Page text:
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Pandemic: How the fashion industry is suffering.

Pandemic: How the fashion industry is suffering.

In the crisis, fashion becomes a victim of its own business model and is more merciless than ever. With her ZDF documentary "Pandemic: How the fashion industry is suffering" Anja Utfeld provides insight into the current situation in the industry with content from Mirjam Smend, Dr. Peter Rinnebach (Accenture), Dr. Gisela Burckhardt (Femnet) and Prof. René Fahr (University of Paderborn), among others.

Pandemic: How the fashion industry is suffering.

The fashion world is spinning faster and faster. More and more trends follow in ever shorter intervals. And then came Corona with the shutdown. The fashion world is collapsing like no other industry.

♦ Fashion temples are shutting down.
♦ The industry is sitting on mountains of clothes of unmanageable size.
♦ The warehouses of the textile collectors are piling with old clothes.
♦ Corona has caused the global second-hand market to collapse.
♦ The production countries are massively affected.

In the crisis, the fashion industry is more merciless than ever.

According to the Textile Trade Association, more than 10 million garments were sold daily before Corona. In the meantime, sales have collapsed massively. The industry is sitting on mountains of clothes. But there are more deliveries to come. What’s the reason? Large parts of the textiles are produced in China and are sent to Europe by ship in containers.

“The problem of the fashion industry is the combination of fast pace with short-term trends and monthly new arrivals with a long reaction time.” Dr. Peter Rinnebach, Managing Director Accenture

In February, many retailers were still afraid of not getting their goods from China. Therefore some production was moved to other Asian countries. Then came the shutdown in Europe. The duration from the design of an item until it appears in the shop takes almost a year. Even the production in Asia takes months. Therefore, the brands can hardly react to short-term changes. The problem of the fashion industry is the combination of fast pace short-term trends and monthly new releases with long reaction times. And that is why new goods still come to Europe despite massive overstocks.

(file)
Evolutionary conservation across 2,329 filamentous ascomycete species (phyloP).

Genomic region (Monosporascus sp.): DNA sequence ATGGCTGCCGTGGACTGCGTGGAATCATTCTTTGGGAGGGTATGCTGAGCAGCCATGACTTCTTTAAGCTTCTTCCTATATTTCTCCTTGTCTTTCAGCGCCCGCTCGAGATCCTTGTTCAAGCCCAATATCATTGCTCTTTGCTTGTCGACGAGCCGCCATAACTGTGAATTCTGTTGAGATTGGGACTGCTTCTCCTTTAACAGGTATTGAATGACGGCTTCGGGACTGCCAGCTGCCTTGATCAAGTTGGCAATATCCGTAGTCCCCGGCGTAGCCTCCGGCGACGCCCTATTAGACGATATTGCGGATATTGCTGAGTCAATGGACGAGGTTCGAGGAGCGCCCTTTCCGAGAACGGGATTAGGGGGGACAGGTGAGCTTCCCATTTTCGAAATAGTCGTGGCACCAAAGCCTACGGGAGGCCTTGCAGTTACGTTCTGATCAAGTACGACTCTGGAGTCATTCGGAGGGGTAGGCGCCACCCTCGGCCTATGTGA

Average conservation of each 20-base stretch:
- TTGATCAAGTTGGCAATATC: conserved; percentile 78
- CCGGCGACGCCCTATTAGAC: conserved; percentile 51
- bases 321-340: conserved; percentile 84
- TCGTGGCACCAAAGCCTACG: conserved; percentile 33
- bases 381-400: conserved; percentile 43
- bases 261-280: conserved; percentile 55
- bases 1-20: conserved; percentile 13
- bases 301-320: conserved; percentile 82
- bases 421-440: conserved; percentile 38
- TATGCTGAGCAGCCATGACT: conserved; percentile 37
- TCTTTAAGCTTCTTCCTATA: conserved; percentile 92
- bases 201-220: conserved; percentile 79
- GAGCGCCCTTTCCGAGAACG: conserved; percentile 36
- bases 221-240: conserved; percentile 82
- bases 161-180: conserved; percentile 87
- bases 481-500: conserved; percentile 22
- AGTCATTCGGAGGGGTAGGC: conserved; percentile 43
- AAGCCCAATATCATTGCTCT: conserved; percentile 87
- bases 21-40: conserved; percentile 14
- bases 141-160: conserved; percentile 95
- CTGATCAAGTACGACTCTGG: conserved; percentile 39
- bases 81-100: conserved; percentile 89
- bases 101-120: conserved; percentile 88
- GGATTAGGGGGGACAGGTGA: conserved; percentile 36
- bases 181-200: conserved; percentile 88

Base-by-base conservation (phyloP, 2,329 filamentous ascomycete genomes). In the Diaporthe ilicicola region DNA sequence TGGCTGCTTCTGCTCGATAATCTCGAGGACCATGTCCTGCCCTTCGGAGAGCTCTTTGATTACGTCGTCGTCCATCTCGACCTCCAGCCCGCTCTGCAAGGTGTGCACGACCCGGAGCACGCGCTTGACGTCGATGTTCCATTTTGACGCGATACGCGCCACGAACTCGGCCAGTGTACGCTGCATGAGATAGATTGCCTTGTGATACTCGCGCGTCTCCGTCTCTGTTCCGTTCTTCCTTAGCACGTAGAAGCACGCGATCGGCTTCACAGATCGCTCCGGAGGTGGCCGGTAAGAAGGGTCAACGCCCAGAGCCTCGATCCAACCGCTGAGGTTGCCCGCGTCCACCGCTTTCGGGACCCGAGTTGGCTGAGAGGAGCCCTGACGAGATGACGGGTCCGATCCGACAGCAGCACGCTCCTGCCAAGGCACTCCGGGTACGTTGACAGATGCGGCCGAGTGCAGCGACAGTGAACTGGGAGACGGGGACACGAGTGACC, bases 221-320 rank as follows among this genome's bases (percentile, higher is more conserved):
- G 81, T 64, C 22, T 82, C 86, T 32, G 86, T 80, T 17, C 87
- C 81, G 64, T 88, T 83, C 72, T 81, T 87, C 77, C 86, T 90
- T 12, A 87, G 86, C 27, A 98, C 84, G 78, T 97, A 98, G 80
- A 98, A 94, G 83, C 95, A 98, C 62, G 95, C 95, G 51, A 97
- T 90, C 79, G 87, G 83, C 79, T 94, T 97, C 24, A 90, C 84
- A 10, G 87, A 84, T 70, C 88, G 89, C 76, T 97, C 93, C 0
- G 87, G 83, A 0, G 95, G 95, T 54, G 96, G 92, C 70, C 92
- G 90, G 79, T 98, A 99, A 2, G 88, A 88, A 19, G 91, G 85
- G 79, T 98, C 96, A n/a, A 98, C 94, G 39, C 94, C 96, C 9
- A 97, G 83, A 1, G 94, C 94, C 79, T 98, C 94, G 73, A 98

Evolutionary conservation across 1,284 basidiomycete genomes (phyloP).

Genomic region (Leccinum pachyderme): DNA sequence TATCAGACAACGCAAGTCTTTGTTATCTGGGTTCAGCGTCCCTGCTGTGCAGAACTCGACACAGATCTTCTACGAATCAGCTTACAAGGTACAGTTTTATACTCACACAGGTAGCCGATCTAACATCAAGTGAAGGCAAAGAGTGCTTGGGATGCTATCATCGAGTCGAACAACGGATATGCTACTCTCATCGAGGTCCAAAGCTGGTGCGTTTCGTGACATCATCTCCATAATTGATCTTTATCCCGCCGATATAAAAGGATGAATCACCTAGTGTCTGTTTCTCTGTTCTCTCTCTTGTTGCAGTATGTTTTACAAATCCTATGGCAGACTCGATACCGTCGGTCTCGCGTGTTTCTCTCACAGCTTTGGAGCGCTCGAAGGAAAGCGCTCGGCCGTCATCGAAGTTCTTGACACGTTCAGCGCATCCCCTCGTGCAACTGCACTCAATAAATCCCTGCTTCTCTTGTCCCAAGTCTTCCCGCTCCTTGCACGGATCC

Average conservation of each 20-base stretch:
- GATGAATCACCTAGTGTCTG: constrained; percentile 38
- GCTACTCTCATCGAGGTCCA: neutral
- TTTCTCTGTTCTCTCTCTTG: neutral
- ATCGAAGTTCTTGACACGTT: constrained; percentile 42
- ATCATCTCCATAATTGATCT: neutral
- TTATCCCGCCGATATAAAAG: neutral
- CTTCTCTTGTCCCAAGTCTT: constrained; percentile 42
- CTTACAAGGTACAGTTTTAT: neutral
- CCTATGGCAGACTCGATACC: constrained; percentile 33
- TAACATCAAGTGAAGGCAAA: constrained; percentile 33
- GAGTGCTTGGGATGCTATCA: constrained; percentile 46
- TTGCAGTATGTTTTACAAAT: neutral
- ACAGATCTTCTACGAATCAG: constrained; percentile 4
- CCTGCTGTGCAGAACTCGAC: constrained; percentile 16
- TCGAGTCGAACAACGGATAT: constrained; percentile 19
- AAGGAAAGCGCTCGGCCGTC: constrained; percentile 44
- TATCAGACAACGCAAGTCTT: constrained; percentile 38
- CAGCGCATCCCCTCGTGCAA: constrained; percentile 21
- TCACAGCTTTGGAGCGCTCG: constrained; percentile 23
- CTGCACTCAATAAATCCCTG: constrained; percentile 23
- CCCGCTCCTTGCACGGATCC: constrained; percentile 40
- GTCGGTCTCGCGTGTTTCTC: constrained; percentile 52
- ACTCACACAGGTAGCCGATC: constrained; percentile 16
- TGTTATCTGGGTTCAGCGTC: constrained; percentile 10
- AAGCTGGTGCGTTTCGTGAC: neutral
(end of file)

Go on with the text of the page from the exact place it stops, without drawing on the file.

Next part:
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Even before Corona, we already had a massive oversupply in the trade.

Therefore, even then only a small part of the goods were sold at full price. What was already very difficult for the profitability of the companies before, today it partly brings them into existential distress.

The excess stocks are larger than ever. What happens to them?

Innature accepts unsold new goods as a donation and organizes their transfer to charitable organizations. A model that would make sense for many reasons. If the system didn’t have a catch: donations are more expensive than destroying them. Because even if a company wants to donate, sales tax is still due.

Jeans with new price 50 Euro
Donation costs 4,66 Euro
Disposal costs 0,85 Euro

Federal Environment Minister, Svenja Schulze, wants to prevent the destruction of new goods. But why is donation still more expensive? The Federal Ministry for the Environment is referring to the fact that German tax law is based on EU law, which does not allow VAT exemption for donations in kind from companies.

Donating new goods is more expensive than destroying them.

According to a study by the University of Bamberg (Research Group Returns Management), 3.9 percent of returns were disposed of by mail order even before Corona. Even if this may look like little at first glance – we are talking about 20 million items per year. Many products are defective, but about 7.5 million items could still have been donated.

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20 million returned articles are disposed each year.

What measures are being taken to get the textile retail trade through the crisis, put the fashion industry back on a healthy track, the problem of credit, price reductions, overstocking and further insights into the issue of old clothes and the problems of the industry with cheap clothes, and the situation of seamstresses in Bangladesh, a lack of supply chain legislation, deceleration in fashion and new approaches can be found in the documentary “Pandemie: Wie die Modebranche leidet.”

Planet e. Pandemie: Wie die Modebranche leidet.
A documentary by Anja Utfeld. Season 01, Episode 08
View here (until 14.6.2021)

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